Entrepreneurial firms, organizations, and institutions use brand name, logos, slogans, jingles, brand characters/personalities, URL, signage, packaging, letterhead paperwork, and advertising to increase brand awareness as part of their external branding efforts. Brand logos are also seen on labels, promotion materials, trade dress and employee uniforms, distribution trucks, and business cards. These external branding strategies and tactics help firms build not only corporate identity and brand persona to differentiate themselves from the competition, but also brand loyalty. Entrepreneurs can develop their brand's persona throughout the years with guided and planned actions and in turn consumer responses to their brand. Herskovitz and Crystal (2010) state that brand persona is essential in driving the continuity of the overall brand message. They (2010, p. 21) add that brand persona is "what makes the difference in strong or weak brand associations." Consumers attach human like characteristics to brands based on their understanding of brand's values and behaviors. Logo is an important part of the brand as it signals brand character through a stylized treatment of the company or brand name. It is like a signature of a person. Its main function is to remind the brand and make sure that "it remains at the forefront of the audience's thoughts" (Herskovits and Crystal, 2010, p.21).
Schecter (1993, p.33) defines logos as "the official visual representation of a corporate or brand name, and the essential component of all corporate and brand identity programs." Due to the entrepreneurial importance of logos in consumer sentiments (positive or negative attitudes) and brand awareness, great amounts of "investments are made because management expects that logos can add value to the reputation of an organization" (van Riel and van den Ban 2001, p. 428). Indeed, in 1994 over 3,000 new companies in the United States spent an estimated total of $120 million to create and implement a new logo (Anson, 1998). Timmons (1999), however, points out that entrepreneurs work with minimal resources.
Although the theoretical assumptions and evidence from practice underline the importance of logos in consumer perceptions of a company and its products (Schecter 1993) and their preference of brands, empirical research on the added value of logos are limited (Green and Lovelock, 1994). In fact, the impact of a logo's added value through its associations with brand awareness, consumer sentiments of a brand's logo, likelihood of brand purchase, and the entrepreneurial organization's performance has not been researched in the literature. Prior research did not pay much attention to logos. As the brands become more similar and struggle to gain unique associations in the presence of strong competitors, investigating the correlation of brand and logo associations become critical. As brand association researchers mentioned, brands are focusing on trivial attributes for unique brand associations and losing the core value of the brand. Logos may help brands to avoid lose focus. They may act as cues to elicit stronger associations than mere attributes and help differentiate in the presence of strong competitors. Boyle (2003) suggests that brand building efforts are more likely to succeed if associations are created based on personal identification rather than on abstract concepts. In support of this idea, Herskovits and Crystal (2010) suggests story-telling to build brand persona.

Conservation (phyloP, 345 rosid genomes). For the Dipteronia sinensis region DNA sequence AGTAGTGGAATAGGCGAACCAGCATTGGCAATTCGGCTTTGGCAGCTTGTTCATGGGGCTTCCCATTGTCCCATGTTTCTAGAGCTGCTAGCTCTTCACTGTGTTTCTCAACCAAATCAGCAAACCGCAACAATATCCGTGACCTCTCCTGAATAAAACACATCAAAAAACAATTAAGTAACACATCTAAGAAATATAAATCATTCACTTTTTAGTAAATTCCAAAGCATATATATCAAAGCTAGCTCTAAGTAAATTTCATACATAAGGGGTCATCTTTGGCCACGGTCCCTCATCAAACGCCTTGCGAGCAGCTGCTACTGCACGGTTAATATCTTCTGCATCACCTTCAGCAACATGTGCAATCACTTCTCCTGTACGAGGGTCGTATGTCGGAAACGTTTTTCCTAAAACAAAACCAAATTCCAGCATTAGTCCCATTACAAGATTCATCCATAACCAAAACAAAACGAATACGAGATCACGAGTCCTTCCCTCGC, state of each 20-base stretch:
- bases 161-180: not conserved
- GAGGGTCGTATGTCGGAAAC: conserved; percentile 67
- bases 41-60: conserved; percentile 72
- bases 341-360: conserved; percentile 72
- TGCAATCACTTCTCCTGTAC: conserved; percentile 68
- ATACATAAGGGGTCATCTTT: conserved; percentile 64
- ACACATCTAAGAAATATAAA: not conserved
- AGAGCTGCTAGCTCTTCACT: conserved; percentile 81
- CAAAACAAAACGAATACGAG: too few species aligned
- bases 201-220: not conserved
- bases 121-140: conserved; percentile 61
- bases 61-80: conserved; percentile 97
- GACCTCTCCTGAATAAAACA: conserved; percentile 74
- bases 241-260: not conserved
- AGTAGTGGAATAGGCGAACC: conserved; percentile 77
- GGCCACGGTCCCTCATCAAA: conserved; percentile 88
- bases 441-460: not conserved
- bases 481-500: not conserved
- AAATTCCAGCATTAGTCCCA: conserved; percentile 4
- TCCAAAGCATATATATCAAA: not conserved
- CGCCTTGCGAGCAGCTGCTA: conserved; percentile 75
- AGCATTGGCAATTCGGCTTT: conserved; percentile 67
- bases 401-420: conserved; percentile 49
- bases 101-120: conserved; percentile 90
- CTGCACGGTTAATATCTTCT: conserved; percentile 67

In this study, the authors develop a model that reflects the effectiveness of logos on organizations' performance. Specifically, the study examines the logo brand awareness level of the top 100 retailers, consumer sentiments of these retailers' logos, their prior shopping experience with the retailer, purchase intentions, and the relationship of these factors with the organizations' performance. The following sections provide a review of the relevant literature that substantiates the proposed model, the measurements and methodology to be used in a future empirical study, and discussions of the entrepreneurial significance of the findings from such research.
Brand Awareness, Prior Shopping Experiences, and Shopping Intentions
Aaker (1996, p. 10) defined brand awareness as the "strength of a brand's presence in the consumers' mind." Percy and Rossiter (1992, p. 264) deliberated the brand awareness as "a buyer's ability to identify a brand within a category in sufficient detail to make a purchase." Brand awareness has been measured with unaided recall of a brand and/or brand recognition (Aaker, 1991; Percy and Rossiter, 1992; Keller, 1993). Hence, brand awareness is the ability of a potential buyer to recognize or recall that a brand is a member of a certain product category (Aaker, 1991). Brand recognition usually happens at the point of purchase where a visual image such as a logo or package stimulates a response. After recognizing the brand, a buyer considers whether s/he needs to buy the category. Conversely, brand recall happens prior to purchase and customers have to remember brand name in sufficient detail when the brand is not present (Percy and Rossiter 1992). In...